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San Francisco Passes Cellphone Radiation Law

SAN FRANCISCO — Imposing roughly the same cautionary standards for cellphones as for fatty food or sugary soda, this city — never shy about its opinions — voted on Tuesday to require all retailers to display the amount of radiation each phone emits.

The law — believed to be the first of its kind in the nation — came despite a lack of conclusive scientific evidence showing that the devices are dangerous, and amid opposition from the wireless telephone industry, which views the labeling ordinance as a potential business-killing precedent.

But the administration of Gavin Newsom, the city’s tech-happy mayor (he has more than 1.3 million followers on Twitter), called the vote a major victory for cell phone shoppers’ right to know.

“It’s information that’s out there if you’re willing to look hard enough,” said Tony Winnicker, a spokesman for Mr. Newsom. “And we think that for the consumer for whom this is an area of concern, it ought to be easier to find.”

Under the law, retailers will be required to post materials — in at least 11-point type — next to phones, listing their specific absorption rate, which is the amount of radio waves absorbed into the cellphone user’s body tissue. These so-called SAR rates can vary from phone to phone, but all phones sold in the United States must have a SAR rate no greater than 1.6 watts per kilogram, according to the Federal Communications Commission, which regulates the $190 billion wireless industry.

But John Walls, a spokesman for C.T.I.A. – The Wireless Association, a trade group, said that forcing retailers to highlight that information might actually confuse consumers into thinking “some phones are safer than others.”

“We believe there is an overwhelming consensus of scientific belief that there is no adverse health effect by using wireless devices,” Mr. Walls said, “and this kind of labeling gets away from what the F.C.C.’s standard actually represents.”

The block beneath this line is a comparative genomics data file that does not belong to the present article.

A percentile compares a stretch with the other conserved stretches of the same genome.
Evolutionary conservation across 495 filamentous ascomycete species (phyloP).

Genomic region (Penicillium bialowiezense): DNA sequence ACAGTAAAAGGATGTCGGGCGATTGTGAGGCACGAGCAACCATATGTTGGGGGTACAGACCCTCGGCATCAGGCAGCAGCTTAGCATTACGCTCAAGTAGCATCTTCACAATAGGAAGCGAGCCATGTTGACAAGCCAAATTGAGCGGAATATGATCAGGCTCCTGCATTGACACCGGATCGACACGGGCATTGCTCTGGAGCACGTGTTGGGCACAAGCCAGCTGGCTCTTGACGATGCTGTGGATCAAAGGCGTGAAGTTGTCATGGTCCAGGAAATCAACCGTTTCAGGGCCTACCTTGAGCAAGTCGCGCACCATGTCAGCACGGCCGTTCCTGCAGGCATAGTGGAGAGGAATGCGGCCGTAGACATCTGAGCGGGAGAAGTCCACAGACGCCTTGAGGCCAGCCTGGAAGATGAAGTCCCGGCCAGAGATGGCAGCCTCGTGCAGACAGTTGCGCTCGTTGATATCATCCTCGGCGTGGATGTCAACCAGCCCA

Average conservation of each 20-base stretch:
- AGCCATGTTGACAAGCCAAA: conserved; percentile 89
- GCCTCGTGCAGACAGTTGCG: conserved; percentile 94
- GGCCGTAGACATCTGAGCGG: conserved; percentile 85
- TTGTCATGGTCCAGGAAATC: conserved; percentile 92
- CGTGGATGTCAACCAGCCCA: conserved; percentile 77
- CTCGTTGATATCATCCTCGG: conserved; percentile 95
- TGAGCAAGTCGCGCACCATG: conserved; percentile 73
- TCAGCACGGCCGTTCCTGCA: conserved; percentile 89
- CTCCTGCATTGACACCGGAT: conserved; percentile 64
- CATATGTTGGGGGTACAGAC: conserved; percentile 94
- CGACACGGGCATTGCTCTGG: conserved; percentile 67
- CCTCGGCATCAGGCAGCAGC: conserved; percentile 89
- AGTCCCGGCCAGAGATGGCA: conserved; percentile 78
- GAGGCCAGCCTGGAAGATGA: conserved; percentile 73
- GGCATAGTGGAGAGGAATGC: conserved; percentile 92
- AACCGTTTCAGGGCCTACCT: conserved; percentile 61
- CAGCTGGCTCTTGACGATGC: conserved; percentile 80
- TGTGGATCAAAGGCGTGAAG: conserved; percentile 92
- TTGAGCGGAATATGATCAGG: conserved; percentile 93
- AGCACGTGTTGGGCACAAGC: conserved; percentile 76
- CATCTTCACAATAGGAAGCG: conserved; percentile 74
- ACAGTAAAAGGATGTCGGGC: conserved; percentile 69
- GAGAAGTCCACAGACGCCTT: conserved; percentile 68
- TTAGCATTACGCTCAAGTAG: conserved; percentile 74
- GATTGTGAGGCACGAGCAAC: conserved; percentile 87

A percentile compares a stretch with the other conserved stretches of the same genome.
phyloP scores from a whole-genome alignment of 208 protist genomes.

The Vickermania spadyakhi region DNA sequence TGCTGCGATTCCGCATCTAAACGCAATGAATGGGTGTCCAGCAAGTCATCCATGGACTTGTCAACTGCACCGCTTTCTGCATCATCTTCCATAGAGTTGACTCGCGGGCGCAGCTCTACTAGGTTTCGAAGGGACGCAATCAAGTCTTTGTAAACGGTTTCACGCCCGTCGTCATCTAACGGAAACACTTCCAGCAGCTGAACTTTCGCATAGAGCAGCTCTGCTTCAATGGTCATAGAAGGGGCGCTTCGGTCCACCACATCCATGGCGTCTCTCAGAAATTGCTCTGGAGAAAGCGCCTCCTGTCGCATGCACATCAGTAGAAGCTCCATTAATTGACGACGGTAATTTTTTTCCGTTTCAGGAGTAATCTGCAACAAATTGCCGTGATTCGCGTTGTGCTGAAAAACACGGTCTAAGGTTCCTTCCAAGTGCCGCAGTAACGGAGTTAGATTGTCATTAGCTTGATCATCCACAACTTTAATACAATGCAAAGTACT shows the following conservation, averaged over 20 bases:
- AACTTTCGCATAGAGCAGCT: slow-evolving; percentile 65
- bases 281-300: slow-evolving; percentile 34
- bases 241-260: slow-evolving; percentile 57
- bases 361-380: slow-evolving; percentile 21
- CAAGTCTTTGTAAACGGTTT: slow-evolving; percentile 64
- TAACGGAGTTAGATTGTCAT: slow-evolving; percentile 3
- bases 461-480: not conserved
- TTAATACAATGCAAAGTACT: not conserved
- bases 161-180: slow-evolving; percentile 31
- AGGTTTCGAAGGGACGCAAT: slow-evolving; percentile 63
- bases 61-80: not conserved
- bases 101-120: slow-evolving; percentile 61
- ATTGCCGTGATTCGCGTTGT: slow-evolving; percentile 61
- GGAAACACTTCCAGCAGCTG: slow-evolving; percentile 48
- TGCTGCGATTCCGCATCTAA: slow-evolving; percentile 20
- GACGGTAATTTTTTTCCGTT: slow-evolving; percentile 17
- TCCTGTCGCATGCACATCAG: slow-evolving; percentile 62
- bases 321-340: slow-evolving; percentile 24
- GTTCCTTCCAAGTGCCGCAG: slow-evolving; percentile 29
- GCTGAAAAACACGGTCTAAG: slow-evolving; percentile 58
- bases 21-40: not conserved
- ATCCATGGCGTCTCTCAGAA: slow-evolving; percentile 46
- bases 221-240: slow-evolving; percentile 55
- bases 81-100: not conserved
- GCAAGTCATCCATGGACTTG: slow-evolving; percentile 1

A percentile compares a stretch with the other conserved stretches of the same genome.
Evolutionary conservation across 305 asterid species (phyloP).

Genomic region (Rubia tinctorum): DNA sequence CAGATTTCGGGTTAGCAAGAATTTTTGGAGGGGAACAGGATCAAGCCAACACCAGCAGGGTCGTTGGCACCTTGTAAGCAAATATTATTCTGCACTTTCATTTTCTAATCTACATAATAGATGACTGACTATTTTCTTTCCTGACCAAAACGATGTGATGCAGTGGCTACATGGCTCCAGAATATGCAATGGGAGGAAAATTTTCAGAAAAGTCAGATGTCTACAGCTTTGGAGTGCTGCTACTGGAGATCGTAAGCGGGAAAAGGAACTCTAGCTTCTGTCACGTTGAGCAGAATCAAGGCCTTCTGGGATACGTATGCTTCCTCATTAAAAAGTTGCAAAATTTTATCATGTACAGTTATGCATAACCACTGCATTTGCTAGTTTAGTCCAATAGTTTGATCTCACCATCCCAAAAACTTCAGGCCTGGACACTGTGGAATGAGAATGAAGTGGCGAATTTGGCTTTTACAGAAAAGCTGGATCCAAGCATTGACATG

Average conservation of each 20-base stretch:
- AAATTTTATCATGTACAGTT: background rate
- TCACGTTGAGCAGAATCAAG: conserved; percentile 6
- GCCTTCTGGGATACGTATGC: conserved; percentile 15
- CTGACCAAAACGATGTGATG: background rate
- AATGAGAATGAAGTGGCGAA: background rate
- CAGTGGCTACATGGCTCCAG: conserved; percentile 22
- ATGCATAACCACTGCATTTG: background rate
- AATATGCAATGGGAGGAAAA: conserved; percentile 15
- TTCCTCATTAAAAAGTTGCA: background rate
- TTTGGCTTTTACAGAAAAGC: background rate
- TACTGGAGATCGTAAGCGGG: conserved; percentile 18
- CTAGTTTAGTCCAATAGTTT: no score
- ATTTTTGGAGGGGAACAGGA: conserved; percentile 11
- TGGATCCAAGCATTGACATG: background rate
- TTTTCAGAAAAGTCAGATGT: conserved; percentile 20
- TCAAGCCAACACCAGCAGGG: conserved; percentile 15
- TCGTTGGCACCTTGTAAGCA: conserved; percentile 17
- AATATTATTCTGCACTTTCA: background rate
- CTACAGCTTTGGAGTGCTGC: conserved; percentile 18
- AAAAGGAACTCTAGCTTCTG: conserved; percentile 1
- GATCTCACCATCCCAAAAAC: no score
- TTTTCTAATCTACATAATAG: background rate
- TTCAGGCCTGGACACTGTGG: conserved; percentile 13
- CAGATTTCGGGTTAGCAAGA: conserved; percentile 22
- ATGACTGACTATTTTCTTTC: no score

San Francisco, whose health- and eco-conscious residents already face mandatory composting and a ban on plastic bags, is not the first place to consider putting notices on cellphones. Earlier this month, the California Senate voted down an even more wide-ranging labeling bill. A bill in Maine that would have required warning labels on cellphones like those on cigarettes was defeated in March.

Part of that legislative track record may stem from the fact that there is little conclusive proof that cellular devices are hazardous. Both the National Cancer Institute and the F.C.C. say that there is no scientific evidence that wireless phones are dangerous, but each agency continues to monitor continuing medical studies.

A major study of cellphone use in 13 countries published online last month in the International Journal of Epidemiology found no increased risk for the two most common types of brain tumors, according to the cancer institute. In the most extreme cellphone users, there was a small increase in a type of cancer that attacks the cells that surround nerve cells, though researchers found that finding inconclusive.

In San Francisco, officials were cautioning that the law was not meant to discourage cellphone use, or sales, rather merely to inform consumers.

“This is not about telling people not to use cellphones,” said Mr. Winnicker. “Nobody loves his iPhone more than Mayor Newsom.”

Malia Wollan contributed reporting

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